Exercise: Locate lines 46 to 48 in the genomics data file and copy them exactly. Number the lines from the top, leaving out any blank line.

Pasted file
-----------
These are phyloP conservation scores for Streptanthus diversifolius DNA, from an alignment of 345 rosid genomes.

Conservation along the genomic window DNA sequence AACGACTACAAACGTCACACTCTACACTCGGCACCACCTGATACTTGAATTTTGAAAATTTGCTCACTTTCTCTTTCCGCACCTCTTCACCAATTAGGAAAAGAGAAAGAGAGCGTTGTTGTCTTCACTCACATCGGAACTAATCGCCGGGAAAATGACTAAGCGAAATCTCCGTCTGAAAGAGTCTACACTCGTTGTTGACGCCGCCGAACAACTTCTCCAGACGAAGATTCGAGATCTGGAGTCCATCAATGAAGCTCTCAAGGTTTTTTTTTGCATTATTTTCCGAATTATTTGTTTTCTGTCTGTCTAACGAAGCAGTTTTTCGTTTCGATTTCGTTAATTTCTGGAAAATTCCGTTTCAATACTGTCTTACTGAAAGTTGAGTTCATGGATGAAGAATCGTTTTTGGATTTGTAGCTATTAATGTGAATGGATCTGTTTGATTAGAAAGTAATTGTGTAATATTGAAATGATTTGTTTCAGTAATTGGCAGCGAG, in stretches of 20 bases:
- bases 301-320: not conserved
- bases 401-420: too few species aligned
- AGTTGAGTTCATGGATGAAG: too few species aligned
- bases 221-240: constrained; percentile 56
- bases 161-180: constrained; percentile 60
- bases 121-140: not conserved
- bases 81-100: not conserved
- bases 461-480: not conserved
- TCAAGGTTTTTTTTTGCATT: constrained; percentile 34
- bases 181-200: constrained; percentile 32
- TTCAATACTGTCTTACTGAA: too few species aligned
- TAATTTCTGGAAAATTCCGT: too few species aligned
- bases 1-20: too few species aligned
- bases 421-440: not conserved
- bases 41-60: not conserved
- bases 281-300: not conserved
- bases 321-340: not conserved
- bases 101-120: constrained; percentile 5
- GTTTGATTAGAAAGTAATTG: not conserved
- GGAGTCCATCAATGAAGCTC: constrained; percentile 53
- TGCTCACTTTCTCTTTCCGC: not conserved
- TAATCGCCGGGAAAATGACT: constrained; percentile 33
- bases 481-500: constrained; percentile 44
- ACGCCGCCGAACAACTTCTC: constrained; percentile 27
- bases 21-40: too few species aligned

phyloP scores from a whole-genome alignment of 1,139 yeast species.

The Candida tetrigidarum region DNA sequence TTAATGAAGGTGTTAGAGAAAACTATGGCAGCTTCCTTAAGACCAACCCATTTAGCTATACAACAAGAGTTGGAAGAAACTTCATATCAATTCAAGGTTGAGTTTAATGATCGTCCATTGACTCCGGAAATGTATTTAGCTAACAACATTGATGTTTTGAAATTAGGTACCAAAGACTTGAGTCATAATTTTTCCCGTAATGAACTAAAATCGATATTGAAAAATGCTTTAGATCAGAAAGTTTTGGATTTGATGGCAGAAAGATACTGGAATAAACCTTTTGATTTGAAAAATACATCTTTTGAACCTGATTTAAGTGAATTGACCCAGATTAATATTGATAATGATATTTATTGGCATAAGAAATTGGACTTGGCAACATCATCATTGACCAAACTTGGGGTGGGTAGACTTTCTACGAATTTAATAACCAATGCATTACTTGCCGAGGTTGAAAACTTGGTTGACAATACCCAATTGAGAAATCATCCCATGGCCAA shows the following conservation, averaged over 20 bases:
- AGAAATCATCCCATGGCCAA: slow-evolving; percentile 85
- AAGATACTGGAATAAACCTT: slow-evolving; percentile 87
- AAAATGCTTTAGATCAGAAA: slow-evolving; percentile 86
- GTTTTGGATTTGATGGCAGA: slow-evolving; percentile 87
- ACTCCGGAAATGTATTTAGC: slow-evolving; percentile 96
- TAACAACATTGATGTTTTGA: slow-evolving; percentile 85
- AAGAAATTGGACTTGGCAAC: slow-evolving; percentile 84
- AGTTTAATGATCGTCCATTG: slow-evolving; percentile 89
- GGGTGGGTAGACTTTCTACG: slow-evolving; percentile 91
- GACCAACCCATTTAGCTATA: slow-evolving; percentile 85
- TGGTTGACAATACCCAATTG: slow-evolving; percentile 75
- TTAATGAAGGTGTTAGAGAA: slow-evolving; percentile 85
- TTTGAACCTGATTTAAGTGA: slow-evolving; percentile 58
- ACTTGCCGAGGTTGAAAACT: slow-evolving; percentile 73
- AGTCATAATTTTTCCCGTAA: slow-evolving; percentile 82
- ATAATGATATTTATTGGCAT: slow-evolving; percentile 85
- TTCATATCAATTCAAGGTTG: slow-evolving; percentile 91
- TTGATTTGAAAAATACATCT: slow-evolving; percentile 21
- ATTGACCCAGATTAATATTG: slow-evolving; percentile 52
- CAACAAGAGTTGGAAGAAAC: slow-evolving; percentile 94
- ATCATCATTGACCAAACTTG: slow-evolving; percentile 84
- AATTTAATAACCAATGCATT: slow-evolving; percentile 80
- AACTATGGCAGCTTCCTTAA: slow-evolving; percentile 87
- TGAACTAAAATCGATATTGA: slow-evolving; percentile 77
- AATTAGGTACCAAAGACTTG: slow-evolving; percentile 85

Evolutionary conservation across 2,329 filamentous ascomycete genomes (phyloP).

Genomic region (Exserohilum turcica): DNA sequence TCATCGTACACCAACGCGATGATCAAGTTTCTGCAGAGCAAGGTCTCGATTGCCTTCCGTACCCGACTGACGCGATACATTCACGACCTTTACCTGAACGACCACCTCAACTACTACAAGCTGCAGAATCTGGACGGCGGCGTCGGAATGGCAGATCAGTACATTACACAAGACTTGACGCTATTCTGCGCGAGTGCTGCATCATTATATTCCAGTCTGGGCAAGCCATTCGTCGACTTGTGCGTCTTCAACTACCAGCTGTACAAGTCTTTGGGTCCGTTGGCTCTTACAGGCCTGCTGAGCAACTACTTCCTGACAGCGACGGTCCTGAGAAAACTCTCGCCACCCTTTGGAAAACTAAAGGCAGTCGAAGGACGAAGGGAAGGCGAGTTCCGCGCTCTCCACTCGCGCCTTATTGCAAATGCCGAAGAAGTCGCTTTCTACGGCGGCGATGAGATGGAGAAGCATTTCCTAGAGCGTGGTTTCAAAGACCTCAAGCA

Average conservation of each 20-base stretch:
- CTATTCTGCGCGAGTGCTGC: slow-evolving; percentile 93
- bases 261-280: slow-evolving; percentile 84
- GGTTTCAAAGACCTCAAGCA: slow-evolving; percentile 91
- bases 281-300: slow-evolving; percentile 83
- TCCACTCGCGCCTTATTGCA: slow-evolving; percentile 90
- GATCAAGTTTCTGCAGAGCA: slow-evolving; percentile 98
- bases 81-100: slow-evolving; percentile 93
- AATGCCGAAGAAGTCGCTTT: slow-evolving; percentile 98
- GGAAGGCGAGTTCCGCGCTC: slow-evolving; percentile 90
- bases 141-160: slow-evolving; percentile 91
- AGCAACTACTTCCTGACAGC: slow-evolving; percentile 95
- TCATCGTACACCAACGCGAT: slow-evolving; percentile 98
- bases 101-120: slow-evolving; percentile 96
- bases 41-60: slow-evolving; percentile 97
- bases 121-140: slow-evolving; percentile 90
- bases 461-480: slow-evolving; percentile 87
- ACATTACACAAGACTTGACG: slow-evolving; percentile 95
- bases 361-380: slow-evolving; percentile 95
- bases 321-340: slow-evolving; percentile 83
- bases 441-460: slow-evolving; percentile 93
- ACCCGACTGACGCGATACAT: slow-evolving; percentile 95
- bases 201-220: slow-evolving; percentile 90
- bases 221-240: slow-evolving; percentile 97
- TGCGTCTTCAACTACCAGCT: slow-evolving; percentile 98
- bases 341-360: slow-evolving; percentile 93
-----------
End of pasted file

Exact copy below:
- TTCATATCAATTCAAGGTTG: slow-evolving; percentile 91
- TTGATTTGAAAAATACATCT: slow-evolving; percentile 21
- ATTGACCCAGATTAATATTG: slow-evolving; percentile 52